States shall ensure that each child enjoys full rights without discrimination or distinction of any kind, and that children should not be separated from their parents, unless by competent authorities for their well-being. States shall facilitate reunification of families by permitting travel into, or out of, their territories and protect children from physical or mental harm and neglect, including sexual abuse or exploitation. Children with disabilities shall have the right to education, special treatment and care; primary education shall be free and compulsory and discipline in school should respect the child's dignity; capital punishment or life imprisonment shall not be imposed for crimes committed before the age of 18; no child under 15 should take any part in hostilities and children exposed to armed conflict shall receive special protection. Children of minority and indigenous populations shall freely enjoy their own cultures, religions and languages.

Optional Protocols


In May 2000, the General Assembly adopted the two Optional Protocols to the Convention on the Rights of the Child on the involvement of children in armed conflict and on the sale of children, child prostitution and child pornography. The Optional Protocols entered into force in 2002. Currently, 159 countries have ratified the Optional Protocol on the involvement of children in armed conflict; and 169 States have ratified the Optional Protocol on the sale of children, child prostitution and child pornography. A third Optional Protocol was adopted by the United Nations General Assembly on 19 December 2011. It provides for a Communications Procedure to allow individual children to submit complaints regarding specific violations of their rights under the Convention and the first two Optional Protocols. To date, 14 States have ratified it: Albania, Andorra, Belgium, Bolivia, Costa Rica, Gabon, Germany, Ireland, Monaco, Montenegro, Portugal, Slovakia, Spain and Thailand.

Optional Protocol on the Sale of Children, Child Prostitution and Child Pornography


Although the Convention requires States parties to prohibit the sale of children, child prostitution and child pornography, this Optional Protocol extends the measures that States parties must undertake to protect children from these violations of their human rights. The Optional Protocol not only defines the sale of children, child pornography and child prostitution, but also provides a non-exhaustive list of acts and activities which shall be criminalized by States parties. This criminalization also includes attempts, complicity, or participation in such acts or activities. The Optional Protocol sets out the bases for States parties to assert jurisdiction over actionable practices relating to the sale of children, child prostitution, and child pornography (including extra-territorial legislation) and to make provisions about extradition of alleged offenders. Based on the principle of the best interests of the child, the Optional Protocol also sets forth provisions for protecting and assisting child victims during all stages of the criminal justice process. Preventive measures, as well as redress, rehabilitation and recovery of child victims, are also covered. For the implementation of all these provisions, the Optional Protocol asks for a close collaboration among States parties.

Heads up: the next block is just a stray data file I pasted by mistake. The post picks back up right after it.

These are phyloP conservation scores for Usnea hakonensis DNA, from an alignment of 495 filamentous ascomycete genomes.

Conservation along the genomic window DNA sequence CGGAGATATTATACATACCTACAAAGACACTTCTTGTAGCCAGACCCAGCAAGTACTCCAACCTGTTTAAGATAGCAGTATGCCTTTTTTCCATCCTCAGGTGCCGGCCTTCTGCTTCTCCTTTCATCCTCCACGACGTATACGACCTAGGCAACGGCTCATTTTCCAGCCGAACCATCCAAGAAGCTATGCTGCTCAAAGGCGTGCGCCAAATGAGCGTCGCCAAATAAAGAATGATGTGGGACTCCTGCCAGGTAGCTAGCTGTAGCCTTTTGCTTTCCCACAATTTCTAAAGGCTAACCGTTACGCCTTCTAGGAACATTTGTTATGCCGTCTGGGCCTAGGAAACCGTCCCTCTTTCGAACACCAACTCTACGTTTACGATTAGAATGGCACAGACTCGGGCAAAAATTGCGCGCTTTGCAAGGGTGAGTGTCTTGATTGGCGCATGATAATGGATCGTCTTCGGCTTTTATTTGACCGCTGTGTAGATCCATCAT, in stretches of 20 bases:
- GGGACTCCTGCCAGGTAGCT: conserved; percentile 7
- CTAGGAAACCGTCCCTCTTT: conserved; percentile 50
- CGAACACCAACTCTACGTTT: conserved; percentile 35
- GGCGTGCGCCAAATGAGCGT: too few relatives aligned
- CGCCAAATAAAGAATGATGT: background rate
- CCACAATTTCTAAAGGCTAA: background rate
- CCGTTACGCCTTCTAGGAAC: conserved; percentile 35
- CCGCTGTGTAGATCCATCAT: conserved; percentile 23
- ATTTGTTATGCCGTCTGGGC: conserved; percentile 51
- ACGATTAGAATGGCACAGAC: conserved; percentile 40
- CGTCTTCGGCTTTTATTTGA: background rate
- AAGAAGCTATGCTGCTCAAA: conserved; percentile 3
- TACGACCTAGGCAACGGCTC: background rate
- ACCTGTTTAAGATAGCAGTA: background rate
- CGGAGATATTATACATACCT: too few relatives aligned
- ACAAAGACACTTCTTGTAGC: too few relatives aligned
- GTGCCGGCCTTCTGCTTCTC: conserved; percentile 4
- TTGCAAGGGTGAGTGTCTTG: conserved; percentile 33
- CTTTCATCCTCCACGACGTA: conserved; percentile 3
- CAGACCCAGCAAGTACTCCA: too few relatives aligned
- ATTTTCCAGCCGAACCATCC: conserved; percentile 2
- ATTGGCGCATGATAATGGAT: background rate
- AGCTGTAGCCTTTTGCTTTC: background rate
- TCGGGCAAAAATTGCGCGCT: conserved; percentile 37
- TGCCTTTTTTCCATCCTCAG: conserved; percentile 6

Optional Protocol on the Involvement of Children in Armed Conflict


The Optional Protocol establishes that no person under the age of 18 shall be subject to compulsory recruitment into regular armed forces, and imposes an obligation on States to raise the minimum age for voluntary recruitment to at least 16 years. Upon ratification of or accession to the Optional Protocol, countries must deposit a binding declaration stating their minimum age for voluntary recruitment and the safeguards in place to ensure that that recruitment is voluntary. States Parties to the Protocol shall also ensure that members of their armed forces under 18 years of age do not take direct part in hostilities. In addition, armed groups separate from the armed forces of a State should not, under any circumstances, recruit or use in hostilities persons under 18. States parties are required to take all feasible measures to prevent the recruitment and use of children by any groups, including the criminalization of such practices.

Optional Protocol on a Communications Procedure